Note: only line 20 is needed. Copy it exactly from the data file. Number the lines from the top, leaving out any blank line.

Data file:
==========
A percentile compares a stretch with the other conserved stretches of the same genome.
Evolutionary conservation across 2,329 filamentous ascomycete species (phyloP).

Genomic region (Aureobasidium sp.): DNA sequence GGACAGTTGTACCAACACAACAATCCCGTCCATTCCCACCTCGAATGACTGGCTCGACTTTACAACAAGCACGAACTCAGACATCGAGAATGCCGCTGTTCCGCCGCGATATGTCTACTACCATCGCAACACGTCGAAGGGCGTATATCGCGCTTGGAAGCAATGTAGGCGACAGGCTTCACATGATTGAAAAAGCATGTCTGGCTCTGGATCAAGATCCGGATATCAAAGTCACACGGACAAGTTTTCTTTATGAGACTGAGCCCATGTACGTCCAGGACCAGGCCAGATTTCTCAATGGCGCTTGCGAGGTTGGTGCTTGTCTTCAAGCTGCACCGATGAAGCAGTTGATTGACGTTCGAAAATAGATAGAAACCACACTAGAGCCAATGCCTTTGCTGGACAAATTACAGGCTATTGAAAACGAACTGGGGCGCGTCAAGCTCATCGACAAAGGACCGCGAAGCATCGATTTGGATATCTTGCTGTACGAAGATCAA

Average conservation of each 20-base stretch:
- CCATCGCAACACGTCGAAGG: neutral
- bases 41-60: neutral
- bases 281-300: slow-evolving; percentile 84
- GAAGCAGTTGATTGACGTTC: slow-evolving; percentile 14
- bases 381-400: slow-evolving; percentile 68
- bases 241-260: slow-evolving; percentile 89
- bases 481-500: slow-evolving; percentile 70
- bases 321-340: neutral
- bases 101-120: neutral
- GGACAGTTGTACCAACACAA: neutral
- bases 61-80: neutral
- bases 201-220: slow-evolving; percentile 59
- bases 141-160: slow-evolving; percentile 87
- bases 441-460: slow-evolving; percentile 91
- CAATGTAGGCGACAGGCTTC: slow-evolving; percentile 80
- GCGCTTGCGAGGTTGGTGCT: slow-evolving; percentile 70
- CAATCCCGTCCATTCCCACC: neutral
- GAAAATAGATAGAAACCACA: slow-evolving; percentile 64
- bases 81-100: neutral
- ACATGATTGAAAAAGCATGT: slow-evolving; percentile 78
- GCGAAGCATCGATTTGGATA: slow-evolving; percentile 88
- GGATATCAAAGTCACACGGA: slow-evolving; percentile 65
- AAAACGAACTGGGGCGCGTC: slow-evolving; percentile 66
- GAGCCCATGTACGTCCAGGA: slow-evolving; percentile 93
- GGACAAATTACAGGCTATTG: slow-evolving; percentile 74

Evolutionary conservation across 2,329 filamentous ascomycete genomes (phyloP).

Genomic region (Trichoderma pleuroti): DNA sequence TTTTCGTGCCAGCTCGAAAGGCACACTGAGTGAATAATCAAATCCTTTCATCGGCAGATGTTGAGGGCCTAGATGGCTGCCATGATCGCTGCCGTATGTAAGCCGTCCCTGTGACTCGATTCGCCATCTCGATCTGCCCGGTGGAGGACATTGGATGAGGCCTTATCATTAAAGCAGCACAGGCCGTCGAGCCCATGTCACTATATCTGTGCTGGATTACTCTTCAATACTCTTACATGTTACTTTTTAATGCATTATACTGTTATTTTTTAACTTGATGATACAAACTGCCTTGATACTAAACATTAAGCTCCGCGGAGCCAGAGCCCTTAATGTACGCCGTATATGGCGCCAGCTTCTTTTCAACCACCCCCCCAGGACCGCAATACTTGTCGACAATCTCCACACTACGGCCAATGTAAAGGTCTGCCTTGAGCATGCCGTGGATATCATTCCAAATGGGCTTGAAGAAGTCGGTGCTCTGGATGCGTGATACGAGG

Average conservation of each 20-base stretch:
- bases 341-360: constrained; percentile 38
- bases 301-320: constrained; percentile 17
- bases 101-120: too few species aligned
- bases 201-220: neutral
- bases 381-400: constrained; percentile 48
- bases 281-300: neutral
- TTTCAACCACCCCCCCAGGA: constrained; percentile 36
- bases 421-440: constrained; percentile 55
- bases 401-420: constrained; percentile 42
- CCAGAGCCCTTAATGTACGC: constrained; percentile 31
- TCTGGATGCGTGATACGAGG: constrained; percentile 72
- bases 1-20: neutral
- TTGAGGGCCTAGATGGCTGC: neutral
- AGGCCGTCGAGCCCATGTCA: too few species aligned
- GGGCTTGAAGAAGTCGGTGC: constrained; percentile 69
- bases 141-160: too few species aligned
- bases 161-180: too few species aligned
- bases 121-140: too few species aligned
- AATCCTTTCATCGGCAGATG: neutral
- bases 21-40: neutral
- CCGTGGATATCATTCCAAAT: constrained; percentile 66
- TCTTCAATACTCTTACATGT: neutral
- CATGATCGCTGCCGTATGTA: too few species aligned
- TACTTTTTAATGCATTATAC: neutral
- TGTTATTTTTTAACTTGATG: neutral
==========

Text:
- GCGCTTGCGAGGTTGGTGCT: slow-evolving; percentile 70